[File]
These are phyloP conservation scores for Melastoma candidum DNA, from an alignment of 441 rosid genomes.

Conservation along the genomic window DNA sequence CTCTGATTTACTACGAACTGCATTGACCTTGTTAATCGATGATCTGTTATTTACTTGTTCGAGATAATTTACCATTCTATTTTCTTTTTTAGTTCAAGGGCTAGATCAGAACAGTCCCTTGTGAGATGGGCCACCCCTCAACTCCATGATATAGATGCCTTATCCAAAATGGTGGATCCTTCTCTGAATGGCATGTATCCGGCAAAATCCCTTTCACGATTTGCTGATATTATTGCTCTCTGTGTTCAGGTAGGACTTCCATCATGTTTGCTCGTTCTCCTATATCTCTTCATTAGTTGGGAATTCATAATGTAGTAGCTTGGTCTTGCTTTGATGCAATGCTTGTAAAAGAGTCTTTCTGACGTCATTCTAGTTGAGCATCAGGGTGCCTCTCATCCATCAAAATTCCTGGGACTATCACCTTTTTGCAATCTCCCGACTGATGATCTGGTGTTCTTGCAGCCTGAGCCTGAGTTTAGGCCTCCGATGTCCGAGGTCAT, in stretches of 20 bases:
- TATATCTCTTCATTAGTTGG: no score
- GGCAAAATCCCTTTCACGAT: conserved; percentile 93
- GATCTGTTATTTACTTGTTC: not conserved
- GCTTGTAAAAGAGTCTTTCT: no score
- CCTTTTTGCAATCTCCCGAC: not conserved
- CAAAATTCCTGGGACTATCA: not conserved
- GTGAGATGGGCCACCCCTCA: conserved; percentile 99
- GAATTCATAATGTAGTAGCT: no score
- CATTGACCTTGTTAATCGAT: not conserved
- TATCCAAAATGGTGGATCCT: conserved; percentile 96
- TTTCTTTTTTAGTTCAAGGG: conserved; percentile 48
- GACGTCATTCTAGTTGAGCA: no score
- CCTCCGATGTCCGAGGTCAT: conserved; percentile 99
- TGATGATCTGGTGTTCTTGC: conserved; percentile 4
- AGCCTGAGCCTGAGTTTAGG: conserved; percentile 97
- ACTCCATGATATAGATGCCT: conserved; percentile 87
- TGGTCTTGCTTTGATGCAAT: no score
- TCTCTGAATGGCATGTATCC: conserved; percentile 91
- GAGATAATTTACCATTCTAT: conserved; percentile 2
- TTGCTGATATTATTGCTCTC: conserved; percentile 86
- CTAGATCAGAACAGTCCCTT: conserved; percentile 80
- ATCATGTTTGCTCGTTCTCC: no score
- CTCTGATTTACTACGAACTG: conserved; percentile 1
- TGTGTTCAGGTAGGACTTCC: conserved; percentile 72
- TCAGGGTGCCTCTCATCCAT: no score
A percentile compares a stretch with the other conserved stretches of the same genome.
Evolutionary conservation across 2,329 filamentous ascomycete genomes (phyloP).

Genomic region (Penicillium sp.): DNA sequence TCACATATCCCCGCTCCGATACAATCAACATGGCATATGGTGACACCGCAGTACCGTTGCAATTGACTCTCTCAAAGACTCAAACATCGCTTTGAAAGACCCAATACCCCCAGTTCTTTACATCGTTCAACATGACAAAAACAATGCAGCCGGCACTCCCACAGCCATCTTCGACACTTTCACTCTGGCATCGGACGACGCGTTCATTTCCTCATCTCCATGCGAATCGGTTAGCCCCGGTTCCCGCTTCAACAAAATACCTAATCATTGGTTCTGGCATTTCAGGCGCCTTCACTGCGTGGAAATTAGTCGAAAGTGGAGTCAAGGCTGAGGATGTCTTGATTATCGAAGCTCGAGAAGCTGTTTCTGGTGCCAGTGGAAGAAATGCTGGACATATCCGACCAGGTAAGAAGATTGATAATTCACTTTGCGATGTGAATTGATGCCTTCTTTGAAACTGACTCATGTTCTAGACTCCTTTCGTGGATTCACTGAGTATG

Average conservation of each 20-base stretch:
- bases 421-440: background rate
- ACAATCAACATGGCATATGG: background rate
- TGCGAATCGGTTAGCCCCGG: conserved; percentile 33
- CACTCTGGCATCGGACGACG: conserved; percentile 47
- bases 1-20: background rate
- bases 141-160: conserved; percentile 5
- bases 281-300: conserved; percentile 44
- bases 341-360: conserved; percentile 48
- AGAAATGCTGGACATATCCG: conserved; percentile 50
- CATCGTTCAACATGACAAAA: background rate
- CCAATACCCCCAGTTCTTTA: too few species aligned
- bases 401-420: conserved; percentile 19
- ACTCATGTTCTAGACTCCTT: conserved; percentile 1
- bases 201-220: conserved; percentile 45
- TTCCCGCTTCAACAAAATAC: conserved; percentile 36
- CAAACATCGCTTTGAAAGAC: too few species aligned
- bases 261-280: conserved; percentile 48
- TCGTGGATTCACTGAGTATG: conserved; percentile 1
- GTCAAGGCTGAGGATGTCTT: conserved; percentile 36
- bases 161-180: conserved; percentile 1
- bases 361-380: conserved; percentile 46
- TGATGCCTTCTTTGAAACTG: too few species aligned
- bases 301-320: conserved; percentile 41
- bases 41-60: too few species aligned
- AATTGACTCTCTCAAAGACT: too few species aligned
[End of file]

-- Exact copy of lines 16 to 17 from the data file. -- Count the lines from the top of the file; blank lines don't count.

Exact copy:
- TGATGATCTGGTGTTCTTGC: conserved; percentile 4
- AGCCTGAGCCTGAGTTTAGG: conserved; percentile 97